NZ regulators have blocked the proposed NZ$3.4 billion merger between Sky TV, the country’s dominant pay TV group, and Vodafone NZ because of worries that the deal would restrict and reduce competition — a decision that raises question marks for Fairfax Media’s move to sell off its Kiwi newspapers and websites. The Commerce Commission statement came before the start of trading on the NZ stock exchange. When it opened Sky shares lost more than 17% of their value in the first minutes, or more than NZ$240 million.
NZ’s competition overseer left little room for Sky or Vodafone to rework the bid at a later date. Seeing that had declined to do that after the commission had first raised extensive objections last October, there is no chance of a new bid being crafted. Had the merger been allowed, Britain’s Vodafone would have taken a 51% share of the merged firm and grabbed NZ$1.25 billion in cash. The decision raises doubts over the proposed creation of a newspaper monopoly through the merger of Fairfax Media’s NZ papers into NZME, the listed radio and print rump of APN News and Media. A decision from the Commerce Commission is expected next month.
But the rejection means Sky TV will remain a standalone business for now, and may have to pursue other avenues to stave off competition from emerging rivals such as Netflix. That competition, and the loss of subscribers because of rising costs and too much “choice” (too many unwatched channels), has damaged Sky TV’s finances and subscriber numbers, especially in the past year. The Vodafone deal was designed to stop that by providing a potentially larger base of possible new subscribers.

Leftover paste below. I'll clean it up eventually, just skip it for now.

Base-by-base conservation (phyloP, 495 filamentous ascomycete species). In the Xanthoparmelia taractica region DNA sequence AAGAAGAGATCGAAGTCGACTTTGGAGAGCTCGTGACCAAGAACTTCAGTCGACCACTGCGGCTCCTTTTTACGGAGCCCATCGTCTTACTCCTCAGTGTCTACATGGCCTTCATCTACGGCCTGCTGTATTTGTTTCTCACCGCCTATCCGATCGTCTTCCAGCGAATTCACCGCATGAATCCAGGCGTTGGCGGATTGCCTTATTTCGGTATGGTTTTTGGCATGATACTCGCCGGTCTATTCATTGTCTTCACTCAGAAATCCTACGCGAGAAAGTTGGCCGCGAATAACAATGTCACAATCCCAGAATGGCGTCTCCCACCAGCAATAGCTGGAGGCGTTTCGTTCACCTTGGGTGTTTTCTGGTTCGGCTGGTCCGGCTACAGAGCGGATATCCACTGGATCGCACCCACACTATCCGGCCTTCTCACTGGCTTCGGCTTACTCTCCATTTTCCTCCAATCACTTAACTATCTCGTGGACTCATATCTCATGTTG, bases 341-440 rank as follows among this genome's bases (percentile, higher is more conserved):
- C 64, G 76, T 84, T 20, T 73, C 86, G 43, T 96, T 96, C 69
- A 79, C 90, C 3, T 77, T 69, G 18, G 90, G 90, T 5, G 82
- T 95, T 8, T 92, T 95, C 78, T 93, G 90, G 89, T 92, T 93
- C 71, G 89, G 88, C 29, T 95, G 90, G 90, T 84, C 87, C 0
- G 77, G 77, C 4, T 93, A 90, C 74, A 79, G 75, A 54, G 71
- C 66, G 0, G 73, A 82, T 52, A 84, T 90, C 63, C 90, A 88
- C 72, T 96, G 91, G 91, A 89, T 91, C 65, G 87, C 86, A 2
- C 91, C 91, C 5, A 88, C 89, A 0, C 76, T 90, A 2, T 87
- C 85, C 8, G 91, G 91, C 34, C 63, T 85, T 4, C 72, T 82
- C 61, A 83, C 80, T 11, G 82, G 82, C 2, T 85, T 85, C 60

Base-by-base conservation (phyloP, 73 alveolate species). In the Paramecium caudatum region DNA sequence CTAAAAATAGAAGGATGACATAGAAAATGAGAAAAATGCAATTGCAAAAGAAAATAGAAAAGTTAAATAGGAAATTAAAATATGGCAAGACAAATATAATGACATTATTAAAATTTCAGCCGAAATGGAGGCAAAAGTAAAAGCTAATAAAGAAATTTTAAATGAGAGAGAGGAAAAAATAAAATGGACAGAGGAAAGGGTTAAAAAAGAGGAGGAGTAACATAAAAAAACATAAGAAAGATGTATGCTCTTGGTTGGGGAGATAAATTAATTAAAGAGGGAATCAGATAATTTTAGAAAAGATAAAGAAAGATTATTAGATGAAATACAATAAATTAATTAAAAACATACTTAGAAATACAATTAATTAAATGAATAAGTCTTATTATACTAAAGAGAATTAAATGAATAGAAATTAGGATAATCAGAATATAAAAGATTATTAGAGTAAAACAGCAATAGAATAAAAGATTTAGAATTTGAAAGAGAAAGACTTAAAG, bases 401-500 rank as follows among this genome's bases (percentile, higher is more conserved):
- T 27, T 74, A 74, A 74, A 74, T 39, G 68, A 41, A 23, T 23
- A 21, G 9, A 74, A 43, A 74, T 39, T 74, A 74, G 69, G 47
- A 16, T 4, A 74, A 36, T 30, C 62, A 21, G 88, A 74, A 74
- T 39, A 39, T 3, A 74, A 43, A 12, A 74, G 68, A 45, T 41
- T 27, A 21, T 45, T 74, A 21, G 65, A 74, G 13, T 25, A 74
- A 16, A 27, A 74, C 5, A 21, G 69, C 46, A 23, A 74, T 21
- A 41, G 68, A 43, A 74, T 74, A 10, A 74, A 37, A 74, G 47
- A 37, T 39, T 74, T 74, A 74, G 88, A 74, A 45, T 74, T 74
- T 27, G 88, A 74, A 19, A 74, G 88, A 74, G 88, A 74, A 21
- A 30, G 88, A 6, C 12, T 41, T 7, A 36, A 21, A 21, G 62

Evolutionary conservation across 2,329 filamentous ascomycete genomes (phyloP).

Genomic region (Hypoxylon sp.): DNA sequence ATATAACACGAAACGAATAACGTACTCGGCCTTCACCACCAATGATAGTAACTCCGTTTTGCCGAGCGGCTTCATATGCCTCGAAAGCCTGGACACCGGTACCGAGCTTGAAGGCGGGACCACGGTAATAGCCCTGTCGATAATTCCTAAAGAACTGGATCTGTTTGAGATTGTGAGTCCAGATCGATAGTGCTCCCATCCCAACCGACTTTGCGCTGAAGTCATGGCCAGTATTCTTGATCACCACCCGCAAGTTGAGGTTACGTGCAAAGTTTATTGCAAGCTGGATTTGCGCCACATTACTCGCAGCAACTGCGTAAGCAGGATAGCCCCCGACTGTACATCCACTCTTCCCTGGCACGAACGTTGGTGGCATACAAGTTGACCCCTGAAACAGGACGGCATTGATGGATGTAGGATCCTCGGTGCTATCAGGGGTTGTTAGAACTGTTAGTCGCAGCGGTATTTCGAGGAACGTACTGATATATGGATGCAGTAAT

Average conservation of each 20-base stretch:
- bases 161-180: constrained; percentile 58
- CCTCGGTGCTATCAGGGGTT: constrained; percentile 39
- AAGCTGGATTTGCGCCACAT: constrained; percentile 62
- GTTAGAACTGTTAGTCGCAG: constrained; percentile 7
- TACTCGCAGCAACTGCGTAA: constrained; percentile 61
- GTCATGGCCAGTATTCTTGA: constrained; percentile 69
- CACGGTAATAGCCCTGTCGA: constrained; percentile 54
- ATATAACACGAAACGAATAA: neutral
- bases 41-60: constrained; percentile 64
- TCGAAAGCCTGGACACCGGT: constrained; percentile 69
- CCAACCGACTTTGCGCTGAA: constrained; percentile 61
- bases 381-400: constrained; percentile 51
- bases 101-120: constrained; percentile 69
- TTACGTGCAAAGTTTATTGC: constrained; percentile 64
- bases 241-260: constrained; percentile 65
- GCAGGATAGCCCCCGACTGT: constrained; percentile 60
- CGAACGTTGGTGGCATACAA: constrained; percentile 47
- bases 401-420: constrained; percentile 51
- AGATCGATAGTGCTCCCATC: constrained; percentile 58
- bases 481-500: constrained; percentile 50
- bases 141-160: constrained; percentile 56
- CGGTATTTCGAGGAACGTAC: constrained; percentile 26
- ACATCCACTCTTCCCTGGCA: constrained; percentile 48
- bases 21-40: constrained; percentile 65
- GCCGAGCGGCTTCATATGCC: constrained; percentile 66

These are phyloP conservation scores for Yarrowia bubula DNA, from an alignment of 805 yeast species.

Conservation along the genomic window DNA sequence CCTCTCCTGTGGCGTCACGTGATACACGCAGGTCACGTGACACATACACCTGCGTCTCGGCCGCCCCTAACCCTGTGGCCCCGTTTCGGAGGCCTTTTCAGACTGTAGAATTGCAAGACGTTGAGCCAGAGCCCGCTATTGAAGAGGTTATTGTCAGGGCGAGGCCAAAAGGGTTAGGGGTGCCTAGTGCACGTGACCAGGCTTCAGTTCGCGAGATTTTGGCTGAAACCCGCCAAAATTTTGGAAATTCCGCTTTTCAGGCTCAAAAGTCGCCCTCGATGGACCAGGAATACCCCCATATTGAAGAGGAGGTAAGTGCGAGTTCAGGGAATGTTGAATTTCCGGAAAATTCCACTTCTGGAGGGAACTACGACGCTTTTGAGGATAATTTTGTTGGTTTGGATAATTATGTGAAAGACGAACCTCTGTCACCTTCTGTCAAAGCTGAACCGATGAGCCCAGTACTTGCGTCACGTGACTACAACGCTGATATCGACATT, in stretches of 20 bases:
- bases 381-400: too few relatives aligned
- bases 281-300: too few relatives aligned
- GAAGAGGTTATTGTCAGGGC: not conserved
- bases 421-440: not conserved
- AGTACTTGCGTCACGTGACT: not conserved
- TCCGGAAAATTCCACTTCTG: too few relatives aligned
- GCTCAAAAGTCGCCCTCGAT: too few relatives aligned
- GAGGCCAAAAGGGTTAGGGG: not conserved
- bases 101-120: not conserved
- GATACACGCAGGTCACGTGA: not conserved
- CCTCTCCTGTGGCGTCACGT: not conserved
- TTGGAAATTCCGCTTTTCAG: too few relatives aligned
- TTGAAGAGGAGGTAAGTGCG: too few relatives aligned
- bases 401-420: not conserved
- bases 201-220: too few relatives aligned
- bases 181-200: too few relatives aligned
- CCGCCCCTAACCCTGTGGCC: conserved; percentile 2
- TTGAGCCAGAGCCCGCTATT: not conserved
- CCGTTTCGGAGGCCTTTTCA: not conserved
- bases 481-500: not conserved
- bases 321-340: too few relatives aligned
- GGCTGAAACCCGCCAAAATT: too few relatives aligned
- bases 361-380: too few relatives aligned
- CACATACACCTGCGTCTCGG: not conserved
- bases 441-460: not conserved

On Wednesday Sky TV, after 18 months of weakening returns, said its profits for the December half year plunged by 32% in fact to NZ$58 million on a 3.7% slide in revenue to NZ$458 million (and Sky’s biggest asset is the exclusive deal it has to broadcast All Black games). The company said total subscriber numbers fell from 852,679 to 816,135 in the six months to December 31.(In Australia, Foxtel lost around 100,000 subscribers in the six months to December). Sky is now facing a declining future and its one that sends a big warning to the much larger Foxtel in Australia, which is facing similar pressures from jaded subscribers and rising competition. But Foxtel can’t merge with either Telstra or News Corp, its owners, because neither wants such a deal (or in the case of News, can afford it). The big hope was that Telstra would float part of its stake, leaving news Corp in de facto control but the sudden slump in the six months to December in earnings, subscriber numbers and now a weak outlook, but that float is no longer an option. — Glenn Dyer